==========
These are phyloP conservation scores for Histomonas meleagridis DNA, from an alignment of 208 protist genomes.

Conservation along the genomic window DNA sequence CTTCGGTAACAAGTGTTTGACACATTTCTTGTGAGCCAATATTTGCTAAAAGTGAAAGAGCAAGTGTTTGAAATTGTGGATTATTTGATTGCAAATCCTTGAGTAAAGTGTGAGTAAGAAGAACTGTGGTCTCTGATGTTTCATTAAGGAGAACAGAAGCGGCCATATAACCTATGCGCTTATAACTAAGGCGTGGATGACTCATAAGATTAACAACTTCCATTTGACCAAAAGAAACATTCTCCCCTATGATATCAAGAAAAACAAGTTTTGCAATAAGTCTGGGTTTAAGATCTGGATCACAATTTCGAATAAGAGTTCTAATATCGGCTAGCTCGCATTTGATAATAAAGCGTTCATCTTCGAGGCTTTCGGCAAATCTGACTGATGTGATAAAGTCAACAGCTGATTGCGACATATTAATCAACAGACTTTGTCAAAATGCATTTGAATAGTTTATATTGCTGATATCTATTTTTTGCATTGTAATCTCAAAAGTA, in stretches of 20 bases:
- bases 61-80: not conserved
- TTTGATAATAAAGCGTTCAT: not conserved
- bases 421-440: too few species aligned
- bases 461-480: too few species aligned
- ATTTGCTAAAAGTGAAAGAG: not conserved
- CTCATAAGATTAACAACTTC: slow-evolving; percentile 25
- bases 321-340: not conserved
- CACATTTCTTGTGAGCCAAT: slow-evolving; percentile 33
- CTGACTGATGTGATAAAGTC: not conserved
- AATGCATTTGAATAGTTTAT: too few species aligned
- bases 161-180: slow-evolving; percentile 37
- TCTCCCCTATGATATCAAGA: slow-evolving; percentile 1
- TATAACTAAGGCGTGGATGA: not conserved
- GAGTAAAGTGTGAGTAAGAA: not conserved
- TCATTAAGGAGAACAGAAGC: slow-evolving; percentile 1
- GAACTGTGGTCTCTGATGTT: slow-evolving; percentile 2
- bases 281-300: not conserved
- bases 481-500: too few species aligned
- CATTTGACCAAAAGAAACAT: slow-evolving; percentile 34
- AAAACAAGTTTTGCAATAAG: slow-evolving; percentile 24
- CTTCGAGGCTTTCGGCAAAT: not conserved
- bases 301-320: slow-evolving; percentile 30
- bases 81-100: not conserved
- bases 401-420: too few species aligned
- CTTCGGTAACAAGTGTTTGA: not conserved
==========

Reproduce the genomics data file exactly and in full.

These are phyloP conservation scores for Histomonas meleagridis DNA, from an alignment of 208 protist genomes.

Conservation along the genomic window DNA sequence CTTCGGTAACAAGTGTTTGACACATTTCTTGTGAGCCAATATTTGCTAAAAGTGAAAGAGCAAGTGTTTGAAATTGTGGATTATTTGATTGCAAATCCTTGAGTAAAGTGTGAGTAAGAAGAACTGTGGTCTCTGATGTTTCATTAAGGAGAACAGAAGCGGCCATATAACCTATGCGCTTATAACTAAGGCGTGGATGACTCATAAGATTAACAACTTCCATTTGACCAAAAGAAACATTCTCCCCTATGATATCAAGAAAAACAAGTTTTGCAATAAGTCTGGGTTTAAGATCTGGATCACAATTTCGAATAAGAGTTCTAATATCGGCTAGCTCGCATTTGATAATAAAGCGTTCATCTTCGAGGCTTTCGGCAAATCTGACTGATGTGATAAAGTCAACAGCTGATTGCGACATATTAATCAACAGACTTTGTCAAAATGCATTTGAATAGTTTATATTGCTGATATCTATTTTTTGCATTGTAATCTCAAAAGTA, in stretches of 20 bases:
- bases 61-80: not conserved
- TTTGATAATAAAGCGTTCAT: not conserved
- bases 421-440: too few species aligned
- bases 461-480: too few species aligned
- ATTTGCTAAAAGTGAAAGAG: not conserved
- CTCATAAGATTAACAACTTC: slow-evolving; percentile 25
- bases 321-340: not conserved
- CACATTTCTTGTGAGCCAAT: slow-evolving; percentile 33
- CTGACTGATGTGATAAAGTC: not conserved
- AATGCATTTGAATAGTTTAT: too few species aligned
- bases 161-180: slow-evolving; percentile 37
- TCTCCCCTATGATATCAAGA: slow-evolving; percentile 1
- TATAACTAAGGCGTGGATGA: not conserved
- GAGTAAAGTGTGAGTAAGAA: not conserved
- TCATTAAGGAGAACAGAAGC: slow-evolving; percentile 1
- GAACTGTGGTCTCTGATGTT: slow-evolving; percentile 2
- bases 281-300: not conserved
- bases 481-500: too few species aligned
- CATTTGACCAAAAGAAACAT: slow-evolving; percentile 34
- AAAACAAGTTTTGCAATAAG: slow-evolving; percentile 24
- CTTCGAGGCTTTCGGCAAAT: not conserved
- bases 301-320: slow-evolving; percentile 30
- bases 81-100: not conserved
- bases 401-420: too few species aligned
- CTTCGGTAACAAGTGTTTGA: not conserved